Along comes Randy Kuhl’s challenger, Retired Navy Commander Eric Massa.
Massa graduated from the US Naval Academy at Annapolis, Maryland as a commissioned naval officer. He spent 24 years in service, including being deployed off the coast of Beruit, to the Middle East during the Iraq invasion of Kuwait and throughout the opening of Desert Storm. Massa also served as Special Assistant to General Wes Clark, both in Panama and again when Clark became Supreme Allied Commander of NATO forces. Massa ended his career when he was diagnosed with terminal non-Hodgkin’s Lymphoma, which he eventually beat. He accepted a staff position on the House Armed Services Committee, and was vocal in his criticism of how poorly veterans were treated.
Two years ago, Massa lost a squeaker to Kuhl 51% to 49% despite outspending him by more than $26,000. This year, in their re-match, the race is rated as “toss up”, “no clear favorite” or “tilt Democratic” by the pundits. Massa is a newcomer to the political scene so has not yet earned any group’s ratings. But he has his military service and a two-page veterans plan on his web site and blogs about veterans’ issues, emphasizing funding for veterans’ healthcare and full funding for the Department of Veterans Affairs.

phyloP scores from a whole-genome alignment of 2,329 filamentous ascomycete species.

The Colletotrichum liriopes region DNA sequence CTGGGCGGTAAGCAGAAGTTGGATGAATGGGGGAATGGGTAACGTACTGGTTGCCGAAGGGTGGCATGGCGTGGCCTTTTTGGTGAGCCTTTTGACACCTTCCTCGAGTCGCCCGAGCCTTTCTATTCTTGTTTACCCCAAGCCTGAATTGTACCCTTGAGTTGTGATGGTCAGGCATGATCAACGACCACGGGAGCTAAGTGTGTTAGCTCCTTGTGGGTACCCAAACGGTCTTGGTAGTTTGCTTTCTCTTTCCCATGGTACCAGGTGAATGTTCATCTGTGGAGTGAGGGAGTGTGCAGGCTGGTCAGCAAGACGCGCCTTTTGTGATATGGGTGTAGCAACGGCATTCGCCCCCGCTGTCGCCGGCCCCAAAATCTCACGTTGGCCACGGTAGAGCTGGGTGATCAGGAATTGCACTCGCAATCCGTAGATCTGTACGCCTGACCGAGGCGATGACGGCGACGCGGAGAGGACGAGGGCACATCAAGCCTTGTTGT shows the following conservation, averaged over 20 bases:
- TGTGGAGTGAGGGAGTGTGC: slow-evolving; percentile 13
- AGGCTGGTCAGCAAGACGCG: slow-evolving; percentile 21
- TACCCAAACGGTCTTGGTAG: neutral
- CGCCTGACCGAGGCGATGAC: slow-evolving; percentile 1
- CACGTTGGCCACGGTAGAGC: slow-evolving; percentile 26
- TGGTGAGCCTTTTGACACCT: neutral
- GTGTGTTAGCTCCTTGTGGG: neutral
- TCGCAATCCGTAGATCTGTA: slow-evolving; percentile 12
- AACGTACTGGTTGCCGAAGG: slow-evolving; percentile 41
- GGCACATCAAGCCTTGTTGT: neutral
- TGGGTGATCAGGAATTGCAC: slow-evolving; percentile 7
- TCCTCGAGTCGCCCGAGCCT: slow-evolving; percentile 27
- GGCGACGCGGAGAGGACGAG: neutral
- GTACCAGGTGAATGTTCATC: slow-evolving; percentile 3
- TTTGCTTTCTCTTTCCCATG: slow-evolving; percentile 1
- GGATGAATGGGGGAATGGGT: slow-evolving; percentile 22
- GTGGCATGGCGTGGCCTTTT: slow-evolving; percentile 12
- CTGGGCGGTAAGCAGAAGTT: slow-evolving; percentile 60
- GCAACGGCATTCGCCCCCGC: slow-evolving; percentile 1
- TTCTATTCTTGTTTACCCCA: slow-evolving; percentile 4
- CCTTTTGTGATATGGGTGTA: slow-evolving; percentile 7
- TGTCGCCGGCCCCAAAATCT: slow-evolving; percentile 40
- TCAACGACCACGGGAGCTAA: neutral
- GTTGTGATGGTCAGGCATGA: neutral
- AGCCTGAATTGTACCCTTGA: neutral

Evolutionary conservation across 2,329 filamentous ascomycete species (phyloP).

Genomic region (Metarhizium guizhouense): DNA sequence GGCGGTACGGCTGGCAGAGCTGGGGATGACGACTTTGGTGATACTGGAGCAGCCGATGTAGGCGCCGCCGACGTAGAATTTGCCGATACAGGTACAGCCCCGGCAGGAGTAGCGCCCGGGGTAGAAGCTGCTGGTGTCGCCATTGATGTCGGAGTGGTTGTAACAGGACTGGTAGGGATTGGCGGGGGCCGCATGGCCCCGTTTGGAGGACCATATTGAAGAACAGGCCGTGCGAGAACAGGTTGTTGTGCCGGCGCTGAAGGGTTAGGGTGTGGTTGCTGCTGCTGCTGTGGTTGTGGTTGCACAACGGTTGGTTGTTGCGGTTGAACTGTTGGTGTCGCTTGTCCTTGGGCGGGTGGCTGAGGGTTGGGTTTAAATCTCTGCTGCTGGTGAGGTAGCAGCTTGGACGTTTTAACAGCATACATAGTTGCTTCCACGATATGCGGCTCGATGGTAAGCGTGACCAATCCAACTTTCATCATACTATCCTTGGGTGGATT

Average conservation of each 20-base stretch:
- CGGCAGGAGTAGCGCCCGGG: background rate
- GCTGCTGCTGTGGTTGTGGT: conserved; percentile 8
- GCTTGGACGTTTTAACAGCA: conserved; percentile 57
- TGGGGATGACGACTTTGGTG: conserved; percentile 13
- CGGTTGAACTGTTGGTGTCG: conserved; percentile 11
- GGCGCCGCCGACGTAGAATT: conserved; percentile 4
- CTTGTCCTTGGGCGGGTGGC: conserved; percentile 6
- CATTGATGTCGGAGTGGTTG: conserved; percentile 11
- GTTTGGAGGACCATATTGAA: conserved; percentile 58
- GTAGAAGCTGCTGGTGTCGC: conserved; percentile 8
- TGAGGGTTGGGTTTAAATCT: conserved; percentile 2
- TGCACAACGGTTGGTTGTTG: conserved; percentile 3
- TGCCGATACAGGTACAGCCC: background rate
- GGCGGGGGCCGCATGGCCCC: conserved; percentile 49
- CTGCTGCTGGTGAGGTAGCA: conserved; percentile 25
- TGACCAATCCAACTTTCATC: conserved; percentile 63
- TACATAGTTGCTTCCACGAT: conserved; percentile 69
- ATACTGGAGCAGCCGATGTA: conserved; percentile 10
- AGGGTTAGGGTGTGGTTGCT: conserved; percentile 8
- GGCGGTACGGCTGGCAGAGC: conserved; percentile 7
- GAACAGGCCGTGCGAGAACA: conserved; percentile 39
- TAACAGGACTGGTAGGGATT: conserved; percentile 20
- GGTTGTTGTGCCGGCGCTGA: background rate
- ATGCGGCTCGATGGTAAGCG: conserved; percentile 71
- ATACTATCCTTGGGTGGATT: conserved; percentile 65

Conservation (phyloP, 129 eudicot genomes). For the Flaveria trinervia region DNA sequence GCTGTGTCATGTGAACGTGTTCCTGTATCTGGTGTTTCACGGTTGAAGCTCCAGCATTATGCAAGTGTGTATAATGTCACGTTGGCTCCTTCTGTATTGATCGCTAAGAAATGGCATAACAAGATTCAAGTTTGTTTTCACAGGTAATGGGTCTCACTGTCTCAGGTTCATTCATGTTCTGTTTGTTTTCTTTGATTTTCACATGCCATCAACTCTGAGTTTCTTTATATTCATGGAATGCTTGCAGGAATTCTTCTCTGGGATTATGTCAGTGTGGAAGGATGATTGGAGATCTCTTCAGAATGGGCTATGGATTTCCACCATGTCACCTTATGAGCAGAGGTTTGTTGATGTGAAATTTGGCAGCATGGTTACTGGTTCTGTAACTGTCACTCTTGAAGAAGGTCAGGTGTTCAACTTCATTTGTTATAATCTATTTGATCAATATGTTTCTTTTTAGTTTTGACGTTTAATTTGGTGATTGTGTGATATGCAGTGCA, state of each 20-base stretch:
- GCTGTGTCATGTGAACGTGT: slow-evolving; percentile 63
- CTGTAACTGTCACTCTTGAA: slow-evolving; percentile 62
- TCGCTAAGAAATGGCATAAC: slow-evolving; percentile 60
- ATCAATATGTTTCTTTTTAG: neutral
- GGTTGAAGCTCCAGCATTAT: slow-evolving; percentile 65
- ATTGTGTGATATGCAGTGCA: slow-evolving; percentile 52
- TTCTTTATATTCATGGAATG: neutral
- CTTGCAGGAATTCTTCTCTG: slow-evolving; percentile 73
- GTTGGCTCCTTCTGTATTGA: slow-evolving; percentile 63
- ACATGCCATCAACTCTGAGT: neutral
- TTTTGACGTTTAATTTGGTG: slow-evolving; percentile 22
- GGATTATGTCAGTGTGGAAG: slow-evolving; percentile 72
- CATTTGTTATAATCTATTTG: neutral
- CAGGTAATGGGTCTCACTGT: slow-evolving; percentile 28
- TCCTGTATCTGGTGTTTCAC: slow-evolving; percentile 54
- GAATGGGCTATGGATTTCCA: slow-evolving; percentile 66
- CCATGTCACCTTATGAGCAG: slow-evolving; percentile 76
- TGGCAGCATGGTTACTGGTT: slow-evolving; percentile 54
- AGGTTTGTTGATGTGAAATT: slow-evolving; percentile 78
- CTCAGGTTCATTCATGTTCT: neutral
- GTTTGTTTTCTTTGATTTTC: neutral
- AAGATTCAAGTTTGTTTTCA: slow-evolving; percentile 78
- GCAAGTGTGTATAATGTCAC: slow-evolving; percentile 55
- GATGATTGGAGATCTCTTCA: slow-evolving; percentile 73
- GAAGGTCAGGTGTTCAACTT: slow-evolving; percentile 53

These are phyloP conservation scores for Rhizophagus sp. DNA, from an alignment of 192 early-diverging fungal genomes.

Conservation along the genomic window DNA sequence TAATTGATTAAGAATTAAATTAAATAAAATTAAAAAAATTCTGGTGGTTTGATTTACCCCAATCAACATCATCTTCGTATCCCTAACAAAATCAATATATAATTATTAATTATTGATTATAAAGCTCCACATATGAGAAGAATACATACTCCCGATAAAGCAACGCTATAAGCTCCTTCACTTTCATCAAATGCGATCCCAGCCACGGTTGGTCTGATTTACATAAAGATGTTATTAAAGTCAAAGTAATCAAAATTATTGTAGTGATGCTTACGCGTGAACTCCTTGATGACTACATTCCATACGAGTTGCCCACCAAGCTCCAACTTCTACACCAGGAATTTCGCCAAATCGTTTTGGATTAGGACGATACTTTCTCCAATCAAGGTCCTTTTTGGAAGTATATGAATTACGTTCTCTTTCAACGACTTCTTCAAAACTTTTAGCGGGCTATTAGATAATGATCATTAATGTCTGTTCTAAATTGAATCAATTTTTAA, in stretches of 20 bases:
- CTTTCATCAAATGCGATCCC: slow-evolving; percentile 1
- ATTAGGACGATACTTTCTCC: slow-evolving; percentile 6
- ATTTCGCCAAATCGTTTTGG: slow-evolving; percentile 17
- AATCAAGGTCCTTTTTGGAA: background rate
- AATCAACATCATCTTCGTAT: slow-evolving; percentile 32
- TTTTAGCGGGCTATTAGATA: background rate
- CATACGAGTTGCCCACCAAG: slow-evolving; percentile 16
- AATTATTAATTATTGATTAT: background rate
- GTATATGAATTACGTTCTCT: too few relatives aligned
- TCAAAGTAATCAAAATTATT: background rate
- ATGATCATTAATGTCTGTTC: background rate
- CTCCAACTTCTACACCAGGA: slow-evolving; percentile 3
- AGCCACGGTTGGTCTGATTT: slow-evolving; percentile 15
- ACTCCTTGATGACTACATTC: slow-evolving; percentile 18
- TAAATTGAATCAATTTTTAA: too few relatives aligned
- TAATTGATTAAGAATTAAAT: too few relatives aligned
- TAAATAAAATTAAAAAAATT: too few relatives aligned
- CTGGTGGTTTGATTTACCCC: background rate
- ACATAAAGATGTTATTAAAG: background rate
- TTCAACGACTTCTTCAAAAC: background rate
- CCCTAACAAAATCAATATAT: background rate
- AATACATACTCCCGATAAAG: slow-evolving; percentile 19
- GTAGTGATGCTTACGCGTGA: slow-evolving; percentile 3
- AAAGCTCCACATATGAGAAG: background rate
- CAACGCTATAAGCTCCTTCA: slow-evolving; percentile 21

Especially pleasing is Massa’s clarification on what supporting the troops means to him. He states, “If you really want to support the troops you have to do more than just put a magnetic sticker on your vehicle. Among other things, it means that you stand up for both our troops in the field and for ongoing care for our veterans at home. And at a time when we have tens of thousands of new disabled veterans returning from Iraq and Afghanistan, that latter part is especially important.”
Massa has the endorsement of the Veterans of Foreign Wars Political Action Committee, Vote Vets, and the support of Retired General Wes Clark, who has multiple awards to his credit, including the Defense Distinguished Service Medal, the Army Distinguished Service Medal, the Silver Star, the Legion of Merit, the Bronze Star, the Purple Heart, and the Presidential Medal of Freedom.
I venture to guess that New York’s 29th District constituents, especially veterans, are giving a long, lingering look at Kuhl’s opponent, Retired Naval Commander Eric Massa.
As for Kuhl, well, my grandmother had a saying that might describe Representative Kuhl’s situation perfectly: “The chickens are coming home to roost.”
My grandmother knew that eventually, you have to pay a price for your choices. A loss to Eric Massa, a seasoned military veteran, may just be Kuhl’s fee for siding with Bush once too often and not near enough times with our nation’s heroes – our veterans.
Posted on October 28th, 2008 by admin
Filed under: Uncategorized